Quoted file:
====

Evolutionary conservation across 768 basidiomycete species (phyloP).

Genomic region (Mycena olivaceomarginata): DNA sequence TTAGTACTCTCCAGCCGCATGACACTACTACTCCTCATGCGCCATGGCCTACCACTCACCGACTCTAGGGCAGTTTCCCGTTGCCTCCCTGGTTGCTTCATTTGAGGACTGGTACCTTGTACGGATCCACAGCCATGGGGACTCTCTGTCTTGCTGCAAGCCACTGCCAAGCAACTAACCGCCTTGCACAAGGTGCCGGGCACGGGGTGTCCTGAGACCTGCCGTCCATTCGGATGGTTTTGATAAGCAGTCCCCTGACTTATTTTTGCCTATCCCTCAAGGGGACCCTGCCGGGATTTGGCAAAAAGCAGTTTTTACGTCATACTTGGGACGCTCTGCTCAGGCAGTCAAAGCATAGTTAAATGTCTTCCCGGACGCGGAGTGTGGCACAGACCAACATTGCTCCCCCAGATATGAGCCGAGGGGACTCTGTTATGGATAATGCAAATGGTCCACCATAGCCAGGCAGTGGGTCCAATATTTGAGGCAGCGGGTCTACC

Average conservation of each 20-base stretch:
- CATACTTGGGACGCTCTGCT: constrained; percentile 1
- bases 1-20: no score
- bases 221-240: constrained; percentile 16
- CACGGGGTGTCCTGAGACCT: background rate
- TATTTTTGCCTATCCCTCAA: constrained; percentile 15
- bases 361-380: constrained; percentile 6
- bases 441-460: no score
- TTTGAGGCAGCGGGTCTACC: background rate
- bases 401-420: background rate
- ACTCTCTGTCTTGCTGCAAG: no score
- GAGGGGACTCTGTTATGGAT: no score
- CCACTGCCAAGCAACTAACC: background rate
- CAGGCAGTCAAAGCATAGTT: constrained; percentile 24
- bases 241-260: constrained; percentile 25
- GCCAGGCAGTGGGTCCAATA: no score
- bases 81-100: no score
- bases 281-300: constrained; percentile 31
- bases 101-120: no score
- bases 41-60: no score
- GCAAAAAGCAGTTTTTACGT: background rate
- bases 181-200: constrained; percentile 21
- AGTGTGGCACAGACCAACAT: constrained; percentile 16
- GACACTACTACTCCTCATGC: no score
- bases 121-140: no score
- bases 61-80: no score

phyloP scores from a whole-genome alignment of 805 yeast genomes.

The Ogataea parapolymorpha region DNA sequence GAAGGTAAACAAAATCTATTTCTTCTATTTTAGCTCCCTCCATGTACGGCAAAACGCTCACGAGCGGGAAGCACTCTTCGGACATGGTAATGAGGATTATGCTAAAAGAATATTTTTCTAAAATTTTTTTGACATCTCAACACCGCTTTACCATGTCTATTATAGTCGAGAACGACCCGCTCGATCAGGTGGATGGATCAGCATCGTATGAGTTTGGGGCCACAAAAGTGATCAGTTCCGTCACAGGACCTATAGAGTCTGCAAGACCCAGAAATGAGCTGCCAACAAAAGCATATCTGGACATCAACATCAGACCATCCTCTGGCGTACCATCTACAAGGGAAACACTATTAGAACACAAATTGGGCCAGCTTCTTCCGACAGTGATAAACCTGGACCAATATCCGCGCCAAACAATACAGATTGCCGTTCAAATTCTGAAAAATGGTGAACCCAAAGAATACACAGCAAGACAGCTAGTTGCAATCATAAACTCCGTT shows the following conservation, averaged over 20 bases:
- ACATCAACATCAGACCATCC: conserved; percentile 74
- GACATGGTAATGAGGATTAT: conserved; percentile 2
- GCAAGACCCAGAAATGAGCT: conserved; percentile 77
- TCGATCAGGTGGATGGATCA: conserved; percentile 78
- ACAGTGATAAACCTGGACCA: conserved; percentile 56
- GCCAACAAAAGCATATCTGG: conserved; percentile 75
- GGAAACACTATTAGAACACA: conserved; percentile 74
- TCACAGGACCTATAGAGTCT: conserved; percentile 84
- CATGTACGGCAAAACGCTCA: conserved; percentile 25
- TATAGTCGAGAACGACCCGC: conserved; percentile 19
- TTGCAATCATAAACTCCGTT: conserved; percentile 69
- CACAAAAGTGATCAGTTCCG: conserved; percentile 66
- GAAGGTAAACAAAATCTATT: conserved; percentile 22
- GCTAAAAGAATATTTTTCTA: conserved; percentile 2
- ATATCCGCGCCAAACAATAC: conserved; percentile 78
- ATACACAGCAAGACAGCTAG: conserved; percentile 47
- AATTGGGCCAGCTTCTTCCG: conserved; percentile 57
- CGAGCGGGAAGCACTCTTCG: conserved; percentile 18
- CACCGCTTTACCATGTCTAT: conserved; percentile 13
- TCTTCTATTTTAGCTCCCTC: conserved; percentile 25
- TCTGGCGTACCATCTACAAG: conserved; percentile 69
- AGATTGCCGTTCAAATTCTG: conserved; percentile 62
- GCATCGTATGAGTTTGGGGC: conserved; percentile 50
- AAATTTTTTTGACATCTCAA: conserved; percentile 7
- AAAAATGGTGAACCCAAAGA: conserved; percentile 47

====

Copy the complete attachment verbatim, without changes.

Evolutionary conservation across 768 basidiomycete species (phyloP).

Genomic region (Mycena olivaceomarginata): DNA sequence TTAGTACTCTCCAGCCGCATGACACTACTACTCCTCATGCGCCATGGCCTACCACTCACCGACTCTAGGGCAGTTTCCCGTTGCCTCCCTGGTTGCTTCATTTGAGGACTGGTACCTTGTACGGATCCACAGCCATGGGGACTCTCTGTCTTGCTGCAAGCCACTGCCAAGCAACTAACCGCCTTGCACAAGGTGCCGGGCACGGGGTGTCCTGAGACCTGCCGTCCATTCGGATGGTTTTGATAAGCAGTCCCCTGACTTATTTTTGCCTATCCCTCAAGGGGACCCTGCCGGGATTTGGCAAAAAGCAGTTTTTACGTCATACTTGGGACGCTCTGCTCAGGCAGTCAAAGCATAGTTAAATGTCTTCCCGGACGCGGAGTGTGGCACAGACCAACATTGCTCCCCCAGATATGAGCCGAGGGGACTCTGTTATGGATAATGCAAATGGTCCACCATAGCCAGGCAGTGGGTCCAATATTTGAGGCAGCGGGTCTACC

Average conservation of each 20-base stretch:
- CATACTTGGGACGCTCTGCT: constrained; percentile 1
- bases 1-20: no score
- bases 221-240: constrained; percentile 16
- CACGGGGTGTCCTGAGACCT: background rate
- TATTTTTGCCTATCCCTCAA: constrained; percentile 15
- bases 361-380: constrained; percentile 6
- bases 441-460: no score
- TTTGAGGCAGCGGGTCTACC: background rate
- bases 401-420: background rate
- ACTCTCTGTCTTGCTGCAAG: no score
- GAGGGGACTCTGTTATGGAT: no score
- CCACTGCCAAGCAACTAACC: background rate
- CAGGCAGTCAAAGCATAGTT: constrained; percentile 24
- bases 241-260: constrained; percentile 25
- GCCAGGCAGTGGGTCCAATA: no score
- bases 81-100: no score
- bases 281-300: constrained; percentile 31
- bases 101-120: no score
- bases 41-60: no score
- GCAAAAAGCAGTTTTTACGT: background rate
- bases 181-200: constrained; percentile 21
- AGTGTGGCACAGACCAACAT: constrained; percentile 16
- GACACTACTACTCCTCATGC: no score
- bases 121-140: no score
- bases 61-80: no score

phyloP scores from a whole-genome alignment of 805 yeast genomes.

The Ogataea parapolymorpha region DNA sequence GAAGGTAAACAAAATCTATTTCTTCTATTTTAGCTCCCTCCATGTACGGCAAAACGCTCACGAGCGGGAAGCACTCTTCGGACATGGTAATGAGGATTATGCTAAAAGAATATTTTTCTAAAATTTTTTTGACATCTCAACACCGCTTTACCATGTCTATTATAGTCGAGAACGACCCGCTCGATCAGGTGGATGGATCAGCATCGTATGAGTTTGGGGCCACAAAAGTGATCAGTTCCGTCACAGGACCTATAGAGTCTGCAAGACCCAGAAATGAGCTGCCAACAAAAGCATATCTGGACATCAACATCAGACCATCCTCTGGCGTACCATCTACAAGGGAAACACTATTAGAACACAAATTGGGCCAGCTTCTTCCGACAGTGATAAACCTGGACCAATATCCGCGCCAAACAATACAGATTGCCGTTCAAATTCTGAAAAATGGTGAACCCAAAGAATACACAGCAAGACAGCTAGTTGCAATCATAAACTCCGTT shows the following conservation, averaged over 20 bases:
- ACATCAACATCAGACCATCC: conserved; percentile 74
- GACATGGTAATGAGGATTAT: conserved; percentile 2
- GCAAGACCCAGAAATGAGCT: conserved; percentile 77
- TCGATCAGGTGGATGGATCA: conserved; percentile 78
- ACAGTGATAAACCTGGACCA: conserved; percentile 56
- GCCAACAAAAGCATATCTGG: conserved; percentile 75
- GGAAACACTATTAGAACACA: conserved; percentile 74
- TCACAGGACCTATAGAGTCT: conserved; percentile 84
- CATGTACGGCAAAACGCTCA: conserved; percentile 25
- TATAGTCGAGAACGACCCGC: conserved; percentile 19
- TTGCAATCATAAACTCCGTT: conserved; percentile 69
- CACAAAAGTGATCAGTTCCG: conserved; percentile 66
- GAAGGTAAACAAAATCTATT: conserved; percentile 22
- GCTAAAAGAATATTTTTCTA: conserved; percentile 2
- ATATCCGCGCCAAACAATAC: conserved; percentile 78
- ATACACAGCAAGACAGCTAG: conserved; percentile 47
- AATTGGGCCAGCTTCTTCCG: conserved; percentile 57
- CGAGCGGGAAGCACTCTTCG: conserved; percentile 18
- CACCGCTTTACCATGTCTAT: conserved; percentile 13
- TCTTCTATTTTAGCTCCCTC: conserved; percentile 25
- TCTGGCGTACCATCTACAAG: conserved; percentile 69
- AGATTGCCGTTCAAATTCTG: conserved; percentile 62
- GCATCGTATGAGTTTGGGGC: conserved; percentile 50
- AAATTTTTTTGACATCTCAA: conserved; percentile 7
- AAAAATGGTGAACCCAAAGA: conserved; percentile 47